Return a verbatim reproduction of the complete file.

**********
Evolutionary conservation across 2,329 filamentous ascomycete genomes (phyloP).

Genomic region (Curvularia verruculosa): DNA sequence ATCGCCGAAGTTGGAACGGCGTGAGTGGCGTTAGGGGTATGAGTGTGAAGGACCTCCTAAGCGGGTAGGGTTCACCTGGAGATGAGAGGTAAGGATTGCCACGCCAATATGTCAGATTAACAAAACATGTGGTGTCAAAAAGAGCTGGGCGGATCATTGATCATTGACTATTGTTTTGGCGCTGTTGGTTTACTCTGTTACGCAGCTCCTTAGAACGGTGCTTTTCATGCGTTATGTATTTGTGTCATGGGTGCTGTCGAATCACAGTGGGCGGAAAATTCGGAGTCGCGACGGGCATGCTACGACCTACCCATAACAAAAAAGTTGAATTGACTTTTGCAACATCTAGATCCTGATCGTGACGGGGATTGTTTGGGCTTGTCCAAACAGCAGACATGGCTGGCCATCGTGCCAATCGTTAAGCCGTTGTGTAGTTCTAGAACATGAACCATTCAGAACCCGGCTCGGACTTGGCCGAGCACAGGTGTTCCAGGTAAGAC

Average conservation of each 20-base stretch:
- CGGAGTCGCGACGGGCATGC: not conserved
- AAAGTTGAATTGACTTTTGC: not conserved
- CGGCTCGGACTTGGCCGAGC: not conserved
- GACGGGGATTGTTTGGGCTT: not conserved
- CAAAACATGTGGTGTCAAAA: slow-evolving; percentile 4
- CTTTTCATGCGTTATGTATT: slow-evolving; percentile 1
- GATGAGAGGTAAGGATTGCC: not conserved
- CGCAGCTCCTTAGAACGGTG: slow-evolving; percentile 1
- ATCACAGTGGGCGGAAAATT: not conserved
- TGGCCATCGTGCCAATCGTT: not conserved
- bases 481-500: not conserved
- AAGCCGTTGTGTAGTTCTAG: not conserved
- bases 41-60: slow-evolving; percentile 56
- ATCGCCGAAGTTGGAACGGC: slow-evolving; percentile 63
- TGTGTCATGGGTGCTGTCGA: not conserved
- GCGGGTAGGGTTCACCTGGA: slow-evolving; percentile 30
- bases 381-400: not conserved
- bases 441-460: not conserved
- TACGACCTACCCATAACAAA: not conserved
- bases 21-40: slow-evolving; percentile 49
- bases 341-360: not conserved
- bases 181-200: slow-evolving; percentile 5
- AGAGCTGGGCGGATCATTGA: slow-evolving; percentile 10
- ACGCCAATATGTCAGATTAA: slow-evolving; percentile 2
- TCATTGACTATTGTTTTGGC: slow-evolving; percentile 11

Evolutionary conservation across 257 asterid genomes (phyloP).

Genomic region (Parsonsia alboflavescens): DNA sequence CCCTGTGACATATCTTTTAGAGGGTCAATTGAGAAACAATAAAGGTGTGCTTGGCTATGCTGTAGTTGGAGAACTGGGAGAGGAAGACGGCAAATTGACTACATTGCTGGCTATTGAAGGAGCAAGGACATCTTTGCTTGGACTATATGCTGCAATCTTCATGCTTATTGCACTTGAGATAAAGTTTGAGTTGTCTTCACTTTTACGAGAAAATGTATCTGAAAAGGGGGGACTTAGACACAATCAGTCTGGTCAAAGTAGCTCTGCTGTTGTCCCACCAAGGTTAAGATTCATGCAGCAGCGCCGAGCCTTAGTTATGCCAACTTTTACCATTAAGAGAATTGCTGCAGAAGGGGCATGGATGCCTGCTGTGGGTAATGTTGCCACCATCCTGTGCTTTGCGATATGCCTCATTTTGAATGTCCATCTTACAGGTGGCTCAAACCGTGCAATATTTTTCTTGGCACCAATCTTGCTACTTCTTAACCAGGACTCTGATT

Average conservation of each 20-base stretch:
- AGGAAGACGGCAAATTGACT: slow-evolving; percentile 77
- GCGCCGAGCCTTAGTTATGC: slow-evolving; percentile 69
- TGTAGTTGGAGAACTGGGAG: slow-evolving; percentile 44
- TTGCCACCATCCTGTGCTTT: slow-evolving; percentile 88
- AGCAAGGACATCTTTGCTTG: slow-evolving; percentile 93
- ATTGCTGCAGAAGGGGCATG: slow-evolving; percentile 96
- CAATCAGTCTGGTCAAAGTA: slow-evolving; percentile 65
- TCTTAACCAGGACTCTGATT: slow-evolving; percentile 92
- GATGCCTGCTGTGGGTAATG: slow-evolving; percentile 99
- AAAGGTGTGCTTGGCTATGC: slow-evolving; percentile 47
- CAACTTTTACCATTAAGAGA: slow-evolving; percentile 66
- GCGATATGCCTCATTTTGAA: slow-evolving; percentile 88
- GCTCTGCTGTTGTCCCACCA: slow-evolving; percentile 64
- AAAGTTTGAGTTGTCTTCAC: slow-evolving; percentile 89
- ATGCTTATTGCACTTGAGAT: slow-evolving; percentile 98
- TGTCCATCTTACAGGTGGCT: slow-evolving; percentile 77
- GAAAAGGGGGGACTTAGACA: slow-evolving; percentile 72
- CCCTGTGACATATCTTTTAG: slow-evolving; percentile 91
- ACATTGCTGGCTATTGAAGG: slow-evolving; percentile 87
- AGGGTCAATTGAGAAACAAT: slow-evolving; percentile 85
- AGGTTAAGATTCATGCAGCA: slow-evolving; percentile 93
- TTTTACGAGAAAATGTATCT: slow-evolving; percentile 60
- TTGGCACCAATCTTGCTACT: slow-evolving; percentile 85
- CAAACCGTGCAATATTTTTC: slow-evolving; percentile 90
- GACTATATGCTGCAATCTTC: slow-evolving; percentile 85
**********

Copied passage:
Evolutionary conservation across 2,329 filamentous ascomycete genomes (phyloP).

Genomic region (Curvularia verruculosa): DNA sequence ATCGCCGAAGTTGGAACGGCGTGAGTGGCGTTAGGGGTATGAGTGTGAAGGACCTCCTAAGCGGGTAGGGTTCACCTGGAGATGAGAGGTAAGGATTGCCACGCCAATATGTCAGATTAACAAAACATGTGGTGTCAAAAAGAGCTGGGCGGATCATTGATCATTGACTATTGTTTTGGCGCTGTTGGTTTACTCTGTTACGCAGCTCCTTAGAACGGTGCTTTTCATGCGTTATGTATTTGTGTCATGGGTGCTGTCGAATCACAGTGGGCGGAAAATTCGGAGTCGCGACGGGCATGCTACGACCTACCCATAACAAAAAAGTTGAATTGACTTTTGCAACATCTAGATCCTGATCGTGACGGGGATTGTTTGGGCTTGTCCAAACAGCAGACATGGCTGGCCATCGTGCCAATCGTTAAGCCGTTGTGTAGTTCTAGAACATGAACCATTCAGAACCCGGCTCGGACTTGGCCGAGCACAGGTGTTCCAGGTAAGAC

Average conservation of each 20-base stretch:
- CGGAGTCGCGACGGGCATGC: not conserved
- AAAGTTGAATTGACTTTTGC: not conserved
- CGGCTCGGACTTGGCCGAGC: not conserved
- GACGGGGATTGTTTGGGCTT: not conserved
- CAAAACATGTGGTGTCAAAA: slow-evolving; percentile 4
- CTTTTCATGCGTTATGTATT: slow-evolving; percentile 1
- GATGAGAGGTAAGGATTGCC: not conserved
- CGCAGCTCCTTAGAACGGTG: slow-evolving; percentile 1
- ATCACAGTGGGCGGAAAATT: not conserved
- TGGCCATCGTGCCAATCGTT: not conserved
- bases 481-500: not conserved
- AAGCCGTTGTGTAGTTCTAG: not conserved
- bases 41-60: slow-evolving; percentile 56
- ATCGCCGAAGTTGGAACGGC: slow-evolving; percentile 63
- TGTGTCATGGGTGCTGTCGA: not conserved
- GCGGGTAGGGTTCACCTGGA: slow-evolving; percentile 30
- bases 381-400: not conserved
- bases 441-460: not conserved
- TACGACCTACCCATAACAAA: not conserved
- bases 21-40: slow-evolving; percentile 49
- bases 341-360: not conserved
- bases 181-200: slow-evolving; percentile 5
- AGAGCTGGGCGGATCATTGA: slow-evolving; percentile 10
- ACGCCAATATGTCAGATTAA: slow-evolving; percentile 2
- TCATTGACTATTGTTTTGGC: slow-evolving; percentile 11

Evolutionary conservation across 257 asterid genomes (phyloP).

Genomic region (Parsonsia alboflavescens): DNA sequence CCCTGTGACATATCTTTTAGAGGGTCAATTGAGAAACAATAAAGGTGTGCTTGGCTATGCTGTAGTTGGAGAACTGGGAGAGGAAGACGGCAAATTGACTACATTGCTGGCTATTGAAGGAGCAAGGACATCTTTGCTTGGACTATATGCTGCAATCTTCATGCTTATTGCACTTGAGATAAAGTTTGAGTTGTCTTCACTTTTACGAGAAAATGTATCTGAAAAGGGGGGACTTAGACACAATCAGTCTGGTCAAAGTAGCTCTGCTGTTGTCCCACCAAGGTTAAGATTCATGCAGCAGCGCCGAGCCTTAGTTATGCCAACTTTTACCATTAAGAGAATTGCTGCAGAAGGGGCATGGATGCCTGCTGTGGGTAATGTTGCCACCATCCTGTGCTTTGCGATATGCCTCATTTTGAATGTCCATCTTACAGGTGGCTCAAACCGTGCAATATTTTTCTTGGCACCAATCTTGCTACTTCTTAACCAGGACTCTGATT

Average conservation of each 20-base stretch:
- AGGAAGACGGCAAATTGACT: slow-evolving; percentile 77
- GCGCCGAGCCTTAGTTATGC: slow-evolving; percentile 69
- TGTAGTTGGAGAACTGGGAG: slow-evolving; percentile 44
- TTGCCACCATCCTGTGCTTT: slow-evolving; percentile 88
- AGCAAGGACATCTTTGCTTG: slow-evolving; percentile 93
- ATTGCTGCAGAAGGGGCATG: slow-evolving; percentile 96
- CAATCAGTCTGGTCAAAGTA: slow-evolving; percentile 65
- TCTTAACCAGGACTCTGATT: slow-evolving; percentile 92
- GATGCCTGCTGTGGGTAATG: slow-evolving; percentile 99
- AAAGGTGTGCTTGGCTATGC: slow-evolving; percentile 47
- CAACTTTTACCATTAAGAGA: slow-evolving; percentile 66
- GCGATATGCCTCATTTTGAA: slow-evolving; percentile 88
- GCTCTGCTGTTGTCCCACCA: slow-evolving; percentile 64
- AAAGTTTGAGTTGTCTTCAC: slow-evolving; percentile 89
- ATGCTTATTGCACTTGAGAT: slow-evolving; percentile 98
- TGTCCATCTTACAGGTGGCT: slow-evolving; percentile 77
- GAAAAGGGGGGACTTAGACA: slow-evolving; percentile 72
- CCCTGTGACATATCTTTTAG: slow-evolving; percentile 91
- ACATTGCTGGCTATTGAAGG: slow-evolving; percentile 87
- AGGGTCAATTGAGAAACAAT: slow-evolving; percentile 85
- AGGTTAAGATTCATGCAGCA: slow-evolving; percentile 93
- TTTTACGAGAAAATGTATCT: slow-evolving; percentile 60
- TTGGCACCAATCTTGCTACT: slow-evolving; percentile 85
- CAAACCGTGCAATATTTTTC: slow-evolving; percentile 90
- GACTATATGCTGCAATCTTC: slow-evolving; percentile 85